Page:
Second California road to be named after Obama

Part of a highway in Southern California will reportedly be named after former President Barack ObamaBarack Hussein ObamaOvernight Cybersecurity: What we learned from Carter Page's House Intel testimony | House to mark up foreign intel reform law | FBI can't access Texas shooter's phone | Sessions to testify at hearing amid Russia scrutiny Russian social media is the modern-day Trojan horse Trump records robo-call for Gillespie: He'll help 'make America great again' MORE, the second road in the state that will honor the 44th president.

State lawmakers approved the second road on Tuesday. Supporters of the measure will begin private fundraising to pay for the signs, which could range from $3,000 to $5,000, according to The Los Angeles Times.

The Obama section of the 134 Freeway will be between Interstate 210 and Highway 2, near Glendale, Pasadena and Eagle Rock. Obama had attended college at Occidental University in Eagle Rock before transferring to Columbia University in 1981.

The measure gained bipartisan support and passed 38-0. Two GOP state lawmakers did not vote, according to The Times.

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Activists and state legislators generally praised the move, adding that they are proud to honor Obama with the road.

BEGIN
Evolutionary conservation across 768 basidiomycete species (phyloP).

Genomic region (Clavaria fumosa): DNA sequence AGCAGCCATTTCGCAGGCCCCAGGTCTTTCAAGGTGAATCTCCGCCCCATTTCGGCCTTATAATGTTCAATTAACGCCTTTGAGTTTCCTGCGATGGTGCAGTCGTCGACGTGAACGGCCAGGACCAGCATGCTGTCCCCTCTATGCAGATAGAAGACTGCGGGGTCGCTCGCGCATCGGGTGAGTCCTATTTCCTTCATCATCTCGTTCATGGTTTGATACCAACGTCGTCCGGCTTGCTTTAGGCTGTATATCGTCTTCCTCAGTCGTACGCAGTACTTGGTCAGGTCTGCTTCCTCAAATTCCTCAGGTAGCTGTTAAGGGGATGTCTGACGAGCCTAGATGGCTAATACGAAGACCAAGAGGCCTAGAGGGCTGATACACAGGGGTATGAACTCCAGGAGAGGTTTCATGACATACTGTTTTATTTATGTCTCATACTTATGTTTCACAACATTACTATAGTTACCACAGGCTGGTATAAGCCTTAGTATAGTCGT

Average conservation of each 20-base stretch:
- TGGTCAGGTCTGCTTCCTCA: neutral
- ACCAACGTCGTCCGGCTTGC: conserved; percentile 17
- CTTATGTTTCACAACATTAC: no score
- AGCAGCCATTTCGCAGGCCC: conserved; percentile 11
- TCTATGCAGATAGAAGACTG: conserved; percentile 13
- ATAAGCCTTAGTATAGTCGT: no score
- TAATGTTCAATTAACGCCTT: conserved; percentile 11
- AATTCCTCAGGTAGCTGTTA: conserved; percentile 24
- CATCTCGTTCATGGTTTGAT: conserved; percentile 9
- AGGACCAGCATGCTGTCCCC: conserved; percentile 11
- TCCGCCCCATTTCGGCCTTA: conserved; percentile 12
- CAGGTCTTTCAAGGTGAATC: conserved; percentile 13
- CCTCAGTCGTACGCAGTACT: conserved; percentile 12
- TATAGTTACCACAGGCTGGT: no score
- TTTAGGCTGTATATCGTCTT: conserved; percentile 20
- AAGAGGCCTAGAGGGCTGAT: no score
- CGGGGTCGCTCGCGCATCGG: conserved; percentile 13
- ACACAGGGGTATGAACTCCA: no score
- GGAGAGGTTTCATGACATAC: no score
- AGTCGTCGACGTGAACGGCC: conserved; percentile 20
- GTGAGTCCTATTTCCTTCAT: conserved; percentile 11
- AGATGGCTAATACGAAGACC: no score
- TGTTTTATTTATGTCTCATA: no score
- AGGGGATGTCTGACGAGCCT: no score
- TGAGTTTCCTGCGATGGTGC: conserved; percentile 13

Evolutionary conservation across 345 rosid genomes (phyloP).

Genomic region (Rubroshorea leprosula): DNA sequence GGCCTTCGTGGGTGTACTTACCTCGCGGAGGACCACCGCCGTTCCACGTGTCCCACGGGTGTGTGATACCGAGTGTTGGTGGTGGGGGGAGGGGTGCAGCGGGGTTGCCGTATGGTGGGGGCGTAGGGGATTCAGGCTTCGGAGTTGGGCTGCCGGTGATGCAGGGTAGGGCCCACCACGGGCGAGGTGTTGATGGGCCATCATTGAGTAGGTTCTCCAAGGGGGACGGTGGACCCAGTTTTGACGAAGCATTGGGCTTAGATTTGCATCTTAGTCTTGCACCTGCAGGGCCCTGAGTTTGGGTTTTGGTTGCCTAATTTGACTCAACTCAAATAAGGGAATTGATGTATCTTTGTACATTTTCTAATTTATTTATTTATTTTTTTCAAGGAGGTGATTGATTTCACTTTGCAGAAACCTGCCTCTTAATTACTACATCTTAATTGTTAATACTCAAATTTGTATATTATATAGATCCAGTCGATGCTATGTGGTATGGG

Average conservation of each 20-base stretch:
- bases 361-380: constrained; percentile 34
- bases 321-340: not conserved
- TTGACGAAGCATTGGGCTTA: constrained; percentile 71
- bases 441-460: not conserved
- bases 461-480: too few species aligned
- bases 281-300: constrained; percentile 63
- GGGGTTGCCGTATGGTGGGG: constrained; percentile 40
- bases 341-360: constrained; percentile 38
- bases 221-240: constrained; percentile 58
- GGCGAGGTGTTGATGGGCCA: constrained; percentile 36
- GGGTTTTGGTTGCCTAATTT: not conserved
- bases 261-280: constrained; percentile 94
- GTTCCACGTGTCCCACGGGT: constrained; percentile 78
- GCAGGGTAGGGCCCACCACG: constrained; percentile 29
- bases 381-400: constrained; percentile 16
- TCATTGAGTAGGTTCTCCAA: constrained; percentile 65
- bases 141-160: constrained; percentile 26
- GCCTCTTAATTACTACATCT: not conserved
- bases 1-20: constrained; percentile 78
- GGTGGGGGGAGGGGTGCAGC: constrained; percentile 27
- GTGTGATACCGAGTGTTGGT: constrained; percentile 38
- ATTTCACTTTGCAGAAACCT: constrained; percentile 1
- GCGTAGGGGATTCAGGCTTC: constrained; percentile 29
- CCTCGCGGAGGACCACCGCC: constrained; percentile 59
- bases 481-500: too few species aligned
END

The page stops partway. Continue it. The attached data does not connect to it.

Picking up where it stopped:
State lawmakers had proposed naming another highway stretch on Rodeo Road after Obama earlier this year, and the name Obama Boulevard was approved in June. Some critics said the second road near Eagle Rock will be confusing.

California state Assemblyman Matthew Harper (R), who does not support naming the second road after Obama, said that it’s too soon to know what Obama’s legacy would be to name a road after him.

“With Obama being so young, it’s kind of undetermined what his overall legacy will be and how history will judge him,” Harper said. “He didn’t even graduate from a California university.”

Obama Boulevard on Rodeo Road is near “president’s row” on the highway, which also includes stretches named after George Washington, John Adams and Thomas Jefferson.

The Rodeo Road street is the site where Obama made one of his first 2008 campaign speeches in the state.